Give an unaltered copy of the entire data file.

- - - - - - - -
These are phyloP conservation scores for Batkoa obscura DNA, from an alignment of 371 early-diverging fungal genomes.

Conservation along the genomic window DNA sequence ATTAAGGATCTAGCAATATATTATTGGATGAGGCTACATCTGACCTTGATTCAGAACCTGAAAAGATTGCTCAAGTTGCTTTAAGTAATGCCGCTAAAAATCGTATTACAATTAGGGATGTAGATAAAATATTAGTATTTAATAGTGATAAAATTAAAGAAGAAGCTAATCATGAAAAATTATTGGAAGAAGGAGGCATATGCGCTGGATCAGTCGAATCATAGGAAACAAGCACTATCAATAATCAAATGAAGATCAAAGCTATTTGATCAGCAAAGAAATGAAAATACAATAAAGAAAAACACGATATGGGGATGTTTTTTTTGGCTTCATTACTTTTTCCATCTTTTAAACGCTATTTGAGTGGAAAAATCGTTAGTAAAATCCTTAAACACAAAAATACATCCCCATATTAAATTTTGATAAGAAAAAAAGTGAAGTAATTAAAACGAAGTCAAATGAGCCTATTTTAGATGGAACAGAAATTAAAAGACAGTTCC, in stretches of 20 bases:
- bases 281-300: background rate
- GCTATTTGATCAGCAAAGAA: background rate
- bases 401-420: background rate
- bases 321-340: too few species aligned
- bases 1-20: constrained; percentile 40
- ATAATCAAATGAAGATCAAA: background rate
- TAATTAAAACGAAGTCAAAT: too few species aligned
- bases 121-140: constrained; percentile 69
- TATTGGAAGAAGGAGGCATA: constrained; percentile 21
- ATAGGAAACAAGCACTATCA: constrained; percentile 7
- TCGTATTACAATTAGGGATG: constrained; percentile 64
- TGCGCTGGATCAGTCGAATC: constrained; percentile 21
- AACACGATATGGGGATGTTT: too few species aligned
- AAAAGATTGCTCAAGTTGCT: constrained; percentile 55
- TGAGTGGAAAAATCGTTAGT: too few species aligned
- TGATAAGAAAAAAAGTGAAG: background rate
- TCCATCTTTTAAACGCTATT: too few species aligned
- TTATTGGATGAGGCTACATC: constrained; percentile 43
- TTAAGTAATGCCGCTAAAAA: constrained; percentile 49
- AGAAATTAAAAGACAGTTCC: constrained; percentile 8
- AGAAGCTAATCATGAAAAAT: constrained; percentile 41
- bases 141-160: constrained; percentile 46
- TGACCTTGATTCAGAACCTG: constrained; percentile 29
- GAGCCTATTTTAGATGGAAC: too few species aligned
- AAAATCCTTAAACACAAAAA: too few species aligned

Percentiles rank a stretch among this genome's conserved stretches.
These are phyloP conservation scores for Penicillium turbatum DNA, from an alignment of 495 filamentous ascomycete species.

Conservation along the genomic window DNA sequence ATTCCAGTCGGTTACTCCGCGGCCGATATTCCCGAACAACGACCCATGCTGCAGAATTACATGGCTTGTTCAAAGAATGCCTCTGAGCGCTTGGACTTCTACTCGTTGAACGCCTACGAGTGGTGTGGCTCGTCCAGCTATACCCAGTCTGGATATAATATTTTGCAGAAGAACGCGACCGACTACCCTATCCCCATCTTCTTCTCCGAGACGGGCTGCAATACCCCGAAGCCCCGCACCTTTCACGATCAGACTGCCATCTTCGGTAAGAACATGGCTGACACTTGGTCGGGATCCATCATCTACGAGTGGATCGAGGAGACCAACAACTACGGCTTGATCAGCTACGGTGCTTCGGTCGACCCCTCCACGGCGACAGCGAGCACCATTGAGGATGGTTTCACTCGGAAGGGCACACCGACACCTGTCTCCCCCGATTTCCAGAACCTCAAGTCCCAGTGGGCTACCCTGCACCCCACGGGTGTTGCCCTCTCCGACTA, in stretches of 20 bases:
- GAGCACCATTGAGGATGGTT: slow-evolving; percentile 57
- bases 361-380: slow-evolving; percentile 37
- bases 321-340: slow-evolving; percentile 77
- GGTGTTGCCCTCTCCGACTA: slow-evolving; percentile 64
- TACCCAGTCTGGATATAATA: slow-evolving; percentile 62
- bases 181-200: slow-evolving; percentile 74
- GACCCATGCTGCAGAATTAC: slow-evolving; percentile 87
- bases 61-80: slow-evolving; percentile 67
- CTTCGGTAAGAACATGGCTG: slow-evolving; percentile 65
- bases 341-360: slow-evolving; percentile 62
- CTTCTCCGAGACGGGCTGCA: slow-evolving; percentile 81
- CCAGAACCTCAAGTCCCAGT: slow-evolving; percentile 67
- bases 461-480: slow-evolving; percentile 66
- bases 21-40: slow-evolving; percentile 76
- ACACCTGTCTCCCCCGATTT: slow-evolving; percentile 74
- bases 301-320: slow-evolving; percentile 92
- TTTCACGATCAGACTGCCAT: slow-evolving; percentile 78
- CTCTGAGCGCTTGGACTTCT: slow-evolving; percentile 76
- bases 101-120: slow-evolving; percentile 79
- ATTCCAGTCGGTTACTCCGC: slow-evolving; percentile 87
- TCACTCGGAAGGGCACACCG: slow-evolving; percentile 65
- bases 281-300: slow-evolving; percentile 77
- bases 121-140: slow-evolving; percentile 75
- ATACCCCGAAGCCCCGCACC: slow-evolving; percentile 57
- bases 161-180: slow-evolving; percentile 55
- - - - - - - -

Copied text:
These are phyloP conservation scores for Batkoa obscura DNA, from an alignment of 371 early-diverging fungal genomes.

Conservation along the genomic window DNA sequence ATTAAGGATCTAGCAATATATTATTGGATGAGGCTACATCTGACCTTGATTCAGAACCTGAAAAGATTGCTCAAGTTGCTTTAAGTAATGCCGCTAAAAATCGTATTACAATTAGGGATGTAGATAAAATATTAGTATTTAATAGTGATAAAATTAAAGAAGAAGCTAATCATGAAAAATTATTGGAAGAAGGAGGCATATGCGCTGGATCAGTCGAATCATAGGAAACAAGCACTATCAATAATCAAATGAAGATCAAAGCTATTTGATCAGCAAAGAAATGAAAATACAATAAAGAAAAACACGATATGGGGATGTTTTTTTTGGCTTCATTACTTTTTCCATCTTTTAAACGCTATTTGAGTGGAAAAATCGTTAGTAAAATCCTTAAACACAAAAATACATCCCCATATTAAATTTTGATAAGAAAAAAAGTGAAGTAATTAAAACGAAGTCAAATGAGCCTATTTTAGATGGAACAGAAATTAAAAGACAGTTCC, in stretches of 20 bases:
- bases 281-300: background rate
- GCTATTTGATCAGCAAAGAA: background rate
- bases 401-420: background rate
- bases 321-340: too few species aligned
- bases 1-20: constrained; percentile 40
- ATAATCAAATGAAGATCAAA: background rate
- TAATTAAAACGAAGTCAAAT: too few species aligned
- bases 121-140: constrained; percentile 69
- TATTGGAAGAAGGAGGCATA: constrained; percentile 21
- ATAGGAAACAAGCACTATCA: constrained; percentile 7
- TCGTATTACAATTAGGGATG: constrained; percentile 64
- TGCGCTGGATCAGTCGAATC: constrained; percentile 21
- AACACGATATGGGGATGTTT: too few species aligned
- AAAAGATTGCTCAAGTTGCT: constrained; percentile 55
- TGAGTGGAAAAATCGTTAGT: too few species aligned
- TGATAAGAAAAAAAGTGAAG: background rate
- TCCATCTTTTAAACGCTATT: too few species aligned
- TTATTGGATGAGGCTACATC: constrained; percentile 43
- TTAAGTAATGCCGCTAAAAA: constrained; percentile 49
- AGAAATTAAAAGACAGTTCC: constrained; percentile 8
- AGAAGCTAATCATGAAAAAT: constrained; percentile 41
- bases 141-160: constrained; percentile 46
- TGACCTTGATTCAGAACCTG: constrained; percentile 29
- GAGCCTATTTTAGATGGAAC: too few species aligned
- AAAATCCTTAAACACAAAAA: too few species aligned

Percentiles rank a stretch among this genome's conserved stretches.
These are phyloP conservation scores for Penicillium turbatum DNA, from an alignment of 495 filamentous ascomycete species.

Conservation along the genomic window DNA sequence ATTCCAGTCGGTTACTCCGCGGCCGATATTCCCGAACAACGACCCATGCTGCAGAATTACATGGCTTGTTCAAAGAATGCCTCTGAGCGCTTGGACTTCTACTCGTTGAACGCCTACGAGTGGTGTGGCTCGTCCAGCTATACCCAGTCTGGATATAATATTTTGCAGAAGAACGCGACCGACTACCCTATCCCCATCTTCTTCTCCGAGACGGGCTGCAATACCCCGAAGCCCCGCACCTTTCACGATCAGACTGCCATCTTCGGTAAGAACATGGCTGACACTTGGTCGGGATCCATCATCTACGAGTGGATCGAGGAGACCAACAACTACGGCTTGATCAGCTACGGTGCTTCGGTCGACCCCTCCACGGCGACAGCGAGCACCATTGAGGATGGTTTCACTCGGAAGGGCACACCGACACCTGTCTCCCCCGATTTCCAGAACCTCAAGTCCCAGTGGGCTACCCTGCACCCCACGGGTGTTGCCCTCTCCGACTA, in stretches of 20 bases:
- GAGCACCATTGAGGATGGTT: slow-evolving; percentile 57
- bases 361-380: slow-evolving; percentile 37
- bases 321-340: slow-evolving; percentile 77
- GGTGTTGCCCTCTCCGACTA: slow-evolving; percentile 64
- TACCCAGTCTGGATATAATA: slow-evolving; percentile 62
- bases 181-200: slow-evolving; percentile 74
- GACCCATGCTGCAGAATTAC: slow-evolving; percentile 87
- bases 61-80: slow-evolving; percentile 67
- CTTCGGTAAGAACATGGCTG: slow-evolving; percentile 65
- bases 341-360: slow-evolving; percentile 62
- CTTCTCCGAGACGGGCTGCA: slow-evolving; percentile 81
- CCAGAACCTCAAGTCCCAGT: slow-evolving; percentile 67
- bases 461-480: slow-evolving; percentile 66
- bases 21-40: slow-evolving; percentile 76
- ACACCTGTCTCCCCCGATTT: slow-evolving; percentile 74
- bases 301-320: slow-evolving; percentile 92
- TTTCACGATCAGACTGCCAT: slow-evolving; percentile 78
- CTCTGAGCGCTTGGACTTCT: slow-evolving; percentile 76
- bases 101-120: slow-evolving; percentile 79
- ATTCCAGTCGGTTACTCCGC: slow-evolving; percentile 87
- TCACTCGGAAGGGCACACCG: slow-evolving; percentile 65
- bases 281-300: slow-evolving; percentile 77
- bases 121-140: slow-evolving; percentile 75
- ATACCCCGAAGCCCCGCACC: slow-evolving; percentile 57
- bases 161-180: slow-evolving; percentile 55